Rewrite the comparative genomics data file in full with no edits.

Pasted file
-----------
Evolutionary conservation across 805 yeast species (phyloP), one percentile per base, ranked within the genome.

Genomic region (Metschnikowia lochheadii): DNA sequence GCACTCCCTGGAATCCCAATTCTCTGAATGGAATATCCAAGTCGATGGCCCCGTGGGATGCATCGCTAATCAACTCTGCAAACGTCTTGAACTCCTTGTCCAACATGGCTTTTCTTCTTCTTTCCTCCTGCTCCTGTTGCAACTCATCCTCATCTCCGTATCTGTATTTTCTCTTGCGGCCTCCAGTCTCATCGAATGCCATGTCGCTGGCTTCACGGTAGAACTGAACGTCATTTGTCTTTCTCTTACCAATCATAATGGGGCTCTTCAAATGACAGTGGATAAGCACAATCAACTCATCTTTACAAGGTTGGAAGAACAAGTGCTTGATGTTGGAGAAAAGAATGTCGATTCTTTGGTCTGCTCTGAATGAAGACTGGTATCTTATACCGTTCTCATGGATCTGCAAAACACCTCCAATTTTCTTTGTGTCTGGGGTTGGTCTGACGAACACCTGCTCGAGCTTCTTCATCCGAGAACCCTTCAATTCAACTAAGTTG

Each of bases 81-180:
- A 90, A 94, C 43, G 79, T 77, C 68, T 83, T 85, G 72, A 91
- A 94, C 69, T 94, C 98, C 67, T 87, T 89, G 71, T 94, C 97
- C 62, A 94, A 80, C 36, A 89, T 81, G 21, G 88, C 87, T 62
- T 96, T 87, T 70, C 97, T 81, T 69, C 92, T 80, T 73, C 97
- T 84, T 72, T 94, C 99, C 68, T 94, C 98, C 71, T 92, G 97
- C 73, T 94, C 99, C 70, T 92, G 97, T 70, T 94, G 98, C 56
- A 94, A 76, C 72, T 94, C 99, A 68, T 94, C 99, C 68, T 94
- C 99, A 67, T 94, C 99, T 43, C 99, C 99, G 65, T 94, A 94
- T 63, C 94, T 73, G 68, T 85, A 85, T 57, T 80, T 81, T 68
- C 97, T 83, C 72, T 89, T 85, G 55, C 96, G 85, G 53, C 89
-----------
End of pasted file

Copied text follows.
Evolutionary conservation across 805 yeast species (phyloP), one percentile per base, ranked within the genome.

Genomic region (Metschnikowia lochheadii): DNA sequence GCACTCCCTGGAATCCCAATTCTCTGAATGGAATATCCAAGTCGATGGCCCCGTGGGATGCATCGCTAATCAACTCTGCAAACGTCTTGAACTCCTTGTCCAACATGGCTTTTCTTCTTCTTTCCTCCTGCTCCTGTTGCAACTCATCCTCATCTCCGTATCTGTATTTTCTCTTGCGGCCTCCAGTCTCATCGAATGCCATGTCGCTGGCTTCACGGTAGAACTGAACGTCATTTGTCTTTCTCTTACCAATCATAATGGGGCTCTTCAAATGACAGTGGATAAGCACAATCAACTCATCTTTACAAGGTTGGAAGAACAAGTGCTTGATGTTGGAGAAAAGAATGTCGATTCTTTGGTCTGCTCTGAATGAAGACTGGTATCTTATACCGTTCTCATGGATCTGCAAAACACCTCCAATTTTCTTTGTGTCTGGGGTTGGTCTGACGAACACCTGCTCGAGCTTCTTCATCCGAGAACCCTTCAATTCAACTAAGTTG

Each of bases 81-180:
- A 90, A 94, C 43, G 79, T 77, C 68, T 83, T 85, G 72, A 91
- A 94, C 69, T 94, C 98, C 67, T 87, T 89, G 71, T 94, C 97
- C 62, A 94, A 80, C 36, A 89, T 81, G 21, G 88, C 87, T 62
- T 96, T 87, T 70, C 97, T 81, T 69, C 92, T 80, T 73, C 97
- T 84, T 72, T 94, C 99, C 68, T 94, C 98, C 71, T 92, G 97
- C 73, T 94, C 99, C 70, T 92, G 97, T 70, T 94, G 98, C 56
- A 94, A 76, C 72, T 94, C 99, A 68, T 94, C 99, C 68, T 94
- C 99, A 67, T 94, C 99, T 43, C 99, C 99, G 65, T 94, A 94
- T 63, C 94, T 73, G 68, T 85, A 85, T 57, T 80, T 81, T 68
- C 97, T 83, C 72, T 89, T 85, G 55, C 96, G 85, G 53, C 89